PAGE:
The Child Maintenance and Enforcement Commission (CMEC) has been warned it is at risk of repeating the IT mistakes of its predecessor, the much-maligned Child Support Agency (CSA), by relying too heavily on savings that may fail to materialise from its computer systems.
The warning was issued by government spending watchdog, the National Audit Office, which said that IT costs had already risen at the CMEC.
“The CMEC is relying heavily on the introduction of fees to parents, underpinned by a new IT system. This is a high-risk approach with no contingencies if it goes awry,” said Amyas Morse, head of the NAO.
The CMEC was established in 2008 to replace the Child Support Agency, which was crippled by computer systems that were so bad staff had to develop workarounds.
The commission is responsible for ensuring that single-parent families receive financial support from the other parent.
But the IT systems at CMEC are already mimicking the spiralling costs seen at the CSA.
The NAO reports the expected costs of a new IT system at the CMEC – which was built by Indian IT services firm Tata Consulting Services, using off-the-shelf software – rose from £149m in January 2011 to £275m by October 2011.
The NAO also noted that operational costs at the CMEC were inflated because it continued to run the CSA as a separate operational division until February 2011, resulting in duplication of the IT department, along with finance, HR and corporate affairs.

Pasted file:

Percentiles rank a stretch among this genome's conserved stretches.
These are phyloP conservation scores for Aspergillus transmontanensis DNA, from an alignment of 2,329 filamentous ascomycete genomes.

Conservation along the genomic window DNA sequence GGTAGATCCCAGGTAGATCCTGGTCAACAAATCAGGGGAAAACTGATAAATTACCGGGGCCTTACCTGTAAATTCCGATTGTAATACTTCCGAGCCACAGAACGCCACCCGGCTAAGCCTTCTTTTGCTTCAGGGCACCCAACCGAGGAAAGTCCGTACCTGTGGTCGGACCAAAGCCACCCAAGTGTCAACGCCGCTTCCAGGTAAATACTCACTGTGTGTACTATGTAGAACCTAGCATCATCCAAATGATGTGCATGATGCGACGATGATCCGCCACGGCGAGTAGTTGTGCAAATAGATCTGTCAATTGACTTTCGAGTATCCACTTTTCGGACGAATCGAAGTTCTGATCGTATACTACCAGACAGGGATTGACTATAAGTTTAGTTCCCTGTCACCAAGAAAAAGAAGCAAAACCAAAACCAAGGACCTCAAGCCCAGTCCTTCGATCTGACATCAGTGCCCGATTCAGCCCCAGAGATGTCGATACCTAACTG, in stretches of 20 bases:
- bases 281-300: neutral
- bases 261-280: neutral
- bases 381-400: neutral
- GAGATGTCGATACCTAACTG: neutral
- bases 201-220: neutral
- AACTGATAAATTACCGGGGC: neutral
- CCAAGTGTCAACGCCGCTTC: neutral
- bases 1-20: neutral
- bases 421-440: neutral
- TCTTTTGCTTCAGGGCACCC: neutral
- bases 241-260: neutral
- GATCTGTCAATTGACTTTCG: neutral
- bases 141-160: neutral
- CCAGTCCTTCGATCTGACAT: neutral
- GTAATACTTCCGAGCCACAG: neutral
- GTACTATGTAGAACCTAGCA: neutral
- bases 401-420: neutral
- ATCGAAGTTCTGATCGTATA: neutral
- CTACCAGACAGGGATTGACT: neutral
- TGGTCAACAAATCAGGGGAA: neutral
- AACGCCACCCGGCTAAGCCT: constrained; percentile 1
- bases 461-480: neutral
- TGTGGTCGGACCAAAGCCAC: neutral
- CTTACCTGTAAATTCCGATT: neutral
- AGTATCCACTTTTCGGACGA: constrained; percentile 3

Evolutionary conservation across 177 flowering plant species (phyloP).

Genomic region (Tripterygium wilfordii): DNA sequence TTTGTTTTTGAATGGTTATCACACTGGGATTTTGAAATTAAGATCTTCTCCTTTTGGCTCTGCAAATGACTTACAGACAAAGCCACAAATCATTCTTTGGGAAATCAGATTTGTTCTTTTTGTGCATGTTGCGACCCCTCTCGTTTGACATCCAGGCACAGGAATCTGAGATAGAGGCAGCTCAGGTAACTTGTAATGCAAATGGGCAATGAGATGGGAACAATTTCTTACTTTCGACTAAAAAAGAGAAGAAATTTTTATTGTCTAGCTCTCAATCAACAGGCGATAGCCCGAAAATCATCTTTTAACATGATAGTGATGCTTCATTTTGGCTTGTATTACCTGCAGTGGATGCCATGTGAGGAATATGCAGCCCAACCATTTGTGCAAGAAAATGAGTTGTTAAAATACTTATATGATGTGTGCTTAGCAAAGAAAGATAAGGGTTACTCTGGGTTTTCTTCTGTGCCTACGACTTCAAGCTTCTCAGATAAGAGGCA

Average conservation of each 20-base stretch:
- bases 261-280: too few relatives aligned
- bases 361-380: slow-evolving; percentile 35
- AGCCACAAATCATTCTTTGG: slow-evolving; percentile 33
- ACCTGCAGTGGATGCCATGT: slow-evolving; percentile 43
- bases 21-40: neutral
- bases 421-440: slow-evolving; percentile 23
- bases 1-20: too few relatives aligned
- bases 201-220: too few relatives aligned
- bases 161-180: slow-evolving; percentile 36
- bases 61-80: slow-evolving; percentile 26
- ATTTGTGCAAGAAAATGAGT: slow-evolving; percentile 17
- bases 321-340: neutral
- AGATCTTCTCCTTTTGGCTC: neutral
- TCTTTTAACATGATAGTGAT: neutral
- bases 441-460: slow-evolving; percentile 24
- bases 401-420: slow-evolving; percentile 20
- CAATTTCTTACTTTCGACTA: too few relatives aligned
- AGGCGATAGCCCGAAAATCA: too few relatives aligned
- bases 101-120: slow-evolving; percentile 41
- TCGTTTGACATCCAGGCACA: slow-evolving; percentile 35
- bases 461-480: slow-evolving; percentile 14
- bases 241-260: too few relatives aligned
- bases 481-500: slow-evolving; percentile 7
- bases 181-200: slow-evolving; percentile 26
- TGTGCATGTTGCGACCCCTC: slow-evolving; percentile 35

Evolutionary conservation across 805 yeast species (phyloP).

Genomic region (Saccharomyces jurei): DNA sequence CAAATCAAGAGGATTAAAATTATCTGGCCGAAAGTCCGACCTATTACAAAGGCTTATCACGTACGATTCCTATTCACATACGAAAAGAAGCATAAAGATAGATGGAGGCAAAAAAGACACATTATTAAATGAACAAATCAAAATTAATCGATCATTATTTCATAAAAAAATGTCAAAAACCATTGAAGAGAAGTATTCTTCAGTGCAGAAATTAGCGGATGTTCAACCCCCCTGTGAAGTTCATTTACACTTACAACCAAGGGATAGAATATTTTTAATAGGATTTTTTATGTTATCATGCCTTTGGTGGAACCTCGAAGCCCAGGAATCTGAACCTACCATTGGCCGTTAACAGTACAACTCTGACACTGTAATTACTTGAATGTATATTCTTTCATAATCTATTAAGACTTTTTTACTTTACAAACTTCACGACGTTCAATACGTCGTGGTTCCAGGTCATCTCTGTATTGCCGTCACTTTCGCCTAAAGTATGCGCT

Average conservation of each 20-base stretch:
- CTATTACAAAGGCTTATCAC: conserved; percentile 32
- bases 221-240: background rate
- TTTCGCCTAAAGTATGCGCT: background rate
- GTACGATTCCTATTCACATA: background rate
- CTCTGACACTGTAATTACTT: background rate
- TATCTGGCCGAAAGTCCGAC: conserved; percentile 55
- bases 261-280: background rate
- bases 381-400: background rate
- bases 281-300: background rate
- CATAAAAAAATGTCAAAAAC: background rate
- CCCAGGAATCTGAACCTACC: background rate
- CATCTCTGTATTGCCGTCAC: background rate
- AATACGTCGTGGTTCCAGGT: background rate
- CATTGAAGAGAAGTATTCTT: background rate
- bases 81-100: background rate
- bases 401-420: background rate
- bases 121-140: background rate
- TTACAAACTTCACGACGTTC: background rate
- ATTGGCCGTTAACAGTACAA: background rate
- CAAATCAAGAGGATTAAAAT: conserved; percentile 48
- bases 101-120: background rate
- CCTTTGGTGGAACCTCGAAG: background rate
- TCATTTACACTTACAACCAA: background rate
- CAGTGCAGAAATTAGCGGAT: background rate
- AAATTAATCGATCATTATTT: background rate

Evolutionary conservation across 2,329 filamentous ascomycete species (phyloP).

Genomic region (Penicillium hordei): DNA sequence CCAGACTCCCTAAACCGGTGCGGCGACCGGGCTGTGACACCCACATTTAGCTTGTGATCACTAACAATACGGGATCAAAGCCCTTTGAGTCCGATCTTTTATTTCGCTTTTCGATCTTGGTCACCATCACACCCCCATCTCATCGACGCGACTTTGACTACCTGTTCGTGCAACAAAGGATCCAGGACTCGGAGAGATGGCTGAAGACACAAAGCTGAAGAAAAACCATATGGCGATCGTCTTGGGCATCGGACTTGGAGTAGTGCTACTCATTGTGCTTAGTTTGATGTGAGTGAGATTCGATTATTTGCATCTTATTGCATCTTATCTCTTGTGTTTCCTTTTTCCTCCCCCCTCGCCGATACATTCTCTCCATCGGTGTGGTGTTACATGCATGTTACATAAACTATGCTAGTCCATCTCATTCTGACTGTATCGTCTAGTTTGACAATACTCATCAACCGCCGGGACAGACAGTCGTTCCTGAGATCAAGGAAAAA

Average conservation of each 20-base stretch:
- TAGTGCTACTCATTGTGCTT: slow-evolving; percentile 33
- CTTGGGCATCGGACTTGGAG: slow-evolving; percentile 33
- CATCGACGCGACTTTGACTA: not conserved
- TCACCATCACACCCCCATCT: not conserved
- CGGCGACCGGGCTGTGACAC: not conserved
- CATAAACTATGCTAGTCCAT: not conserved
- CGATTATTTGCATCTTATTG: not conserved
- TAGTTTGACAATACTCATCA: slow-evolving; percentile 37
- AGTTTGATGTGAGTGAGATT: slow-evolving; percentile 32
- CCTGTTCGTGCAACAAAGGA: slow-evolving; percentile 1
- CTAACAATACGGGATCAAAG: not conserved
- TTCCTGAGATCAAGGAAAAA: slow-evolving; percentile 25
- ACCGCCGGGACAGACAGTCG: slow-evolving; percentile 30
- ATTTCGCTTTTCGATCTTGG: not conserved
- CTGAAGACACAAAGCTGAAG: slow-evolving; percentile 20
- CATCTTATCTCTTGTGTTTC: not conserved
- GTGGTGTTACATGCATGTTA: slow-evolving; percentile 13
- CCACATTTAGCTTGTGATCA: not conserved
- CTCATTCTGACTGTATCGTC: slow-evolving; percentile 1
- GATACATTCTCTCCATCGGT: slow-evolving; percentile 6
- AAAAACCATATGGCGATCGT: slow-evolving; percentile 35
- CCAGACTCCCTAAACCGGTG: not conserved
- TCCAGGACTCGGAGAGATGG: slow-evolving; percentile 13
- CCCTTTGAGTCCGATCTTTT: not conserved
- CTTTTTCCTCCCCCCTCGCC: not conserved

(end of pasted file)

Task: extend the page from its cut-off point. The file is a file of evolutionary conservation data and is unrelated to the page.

The NAO further criticised the CMEC for the costs of dealing with cases. It currently spends 56p for every £1 it collects for parents. That compares with just 35p per case for a similar scheme in Australia.
Commenting on the expected costs, the CMEC told Computing: "The £149m [expected costs] figure did not include major elements of the programme, for example all of the system testing costs and facilities for the production of management information.
"We also added budgetary provision for future policy-driven enhancements and other system upgrades in the later forecast."
Successful leaders are infusing analytics throughout their organisations to drive smarter decisions, enable faster actions and optimise outcomes
Focus on cost efficiency, simplicity, performance, scalability and future-readiness when architecting your data protection strategy